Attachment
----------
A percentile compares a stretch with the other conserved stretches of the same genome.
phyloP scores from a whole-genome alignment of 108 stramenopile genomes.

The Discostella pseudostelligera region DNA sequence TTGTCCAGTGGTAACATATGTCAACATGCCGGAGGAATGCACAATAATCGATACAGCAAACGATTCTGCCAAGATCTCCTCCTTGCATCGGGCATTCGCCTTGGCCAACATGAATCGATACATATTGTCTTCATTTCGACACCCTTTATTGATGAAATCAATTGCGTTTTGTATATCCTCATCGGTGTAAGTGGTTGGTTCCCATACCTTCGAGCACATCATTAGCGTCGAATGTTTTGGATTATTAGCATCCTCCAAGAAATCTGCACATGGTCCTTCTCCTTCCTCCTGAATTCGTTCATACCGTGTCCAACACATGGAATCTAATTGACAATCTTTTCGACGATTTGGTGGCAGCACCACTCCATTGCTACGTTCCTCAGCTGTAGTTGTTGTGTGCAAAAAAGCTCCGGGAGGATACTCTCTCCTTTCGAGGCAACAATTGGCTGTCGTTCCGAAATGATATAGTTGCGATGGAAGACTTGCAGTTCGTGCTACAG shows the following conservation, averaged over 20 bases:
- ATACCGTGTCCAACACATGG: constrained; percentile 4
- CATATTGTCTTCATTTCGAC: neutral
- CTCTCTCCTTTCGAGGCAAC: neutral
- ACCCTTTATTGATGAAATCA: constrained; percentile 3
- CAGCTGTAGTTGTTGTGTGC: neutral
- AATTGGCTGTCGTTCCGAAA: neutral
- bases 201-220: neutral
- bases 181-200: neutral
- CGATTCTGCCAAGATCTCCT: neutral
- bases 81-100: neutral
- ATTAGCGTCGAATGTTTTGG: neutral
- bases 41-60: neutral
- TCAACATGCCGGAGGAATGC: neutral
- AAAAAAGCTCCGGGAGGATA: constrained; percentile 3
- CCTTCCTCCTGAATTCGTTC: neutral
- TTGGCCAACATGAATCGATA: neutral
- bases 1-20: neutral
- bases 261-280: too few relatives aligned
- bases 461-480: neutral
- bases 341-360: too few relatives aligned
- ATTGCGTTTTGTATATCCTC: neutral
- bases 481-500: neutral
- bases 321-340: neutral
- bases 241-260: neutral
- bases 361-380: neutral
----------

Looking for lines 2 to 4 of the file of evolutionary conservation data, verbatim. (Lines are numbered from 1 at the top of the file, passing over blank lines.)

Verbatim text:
phyloP scores from a whole-genome alignment of 108 stramenopile genomes.

The Discostella pseudostelligera region DNA sequence TTGTCCAGTGGTAACATATGTCAACATGCCGGAGGAATGCACAATAATCGATACAGCAAACGATTCTGCCAAGATCTCCTCCTTGCATCGGGCATTCGCCTTGGCCAACATGAATCGATACATATTGTCTTCATTTCGACACCCTTTATTGATGAAATCAATTGCGTTTTGTATATCCTCATCGGTGTAAGTGGTTGGTTCCCATACCTTCGAGCACATCATTAGCGTCGAATGTTTTGGATTATTAGCATCCTCCAAGAAATCTGCACATGGTCCTTCTCCTTCCTCCTGAATTCGTTCATACCGTGTCCAACACATGGAATCTAATTGACAATCTTTTCGACGATTTGGTGGCAGCACCACTCCATTGCTACGTTCCTCAGCTGTAGTTGTTGTGTGCAAAAAAGCTCCGGGAGGATACTCTCTCCTTTCGAGGCAACAATTGGCTGTCGTTCCGAAATGATATAGTTGCGATGGAAGACTTGCAGTTCGTGCTACAG shows the following conservation, averaged over 20 bases:
- ATACCGTGTCCAACACATGG: constrained; percentile 4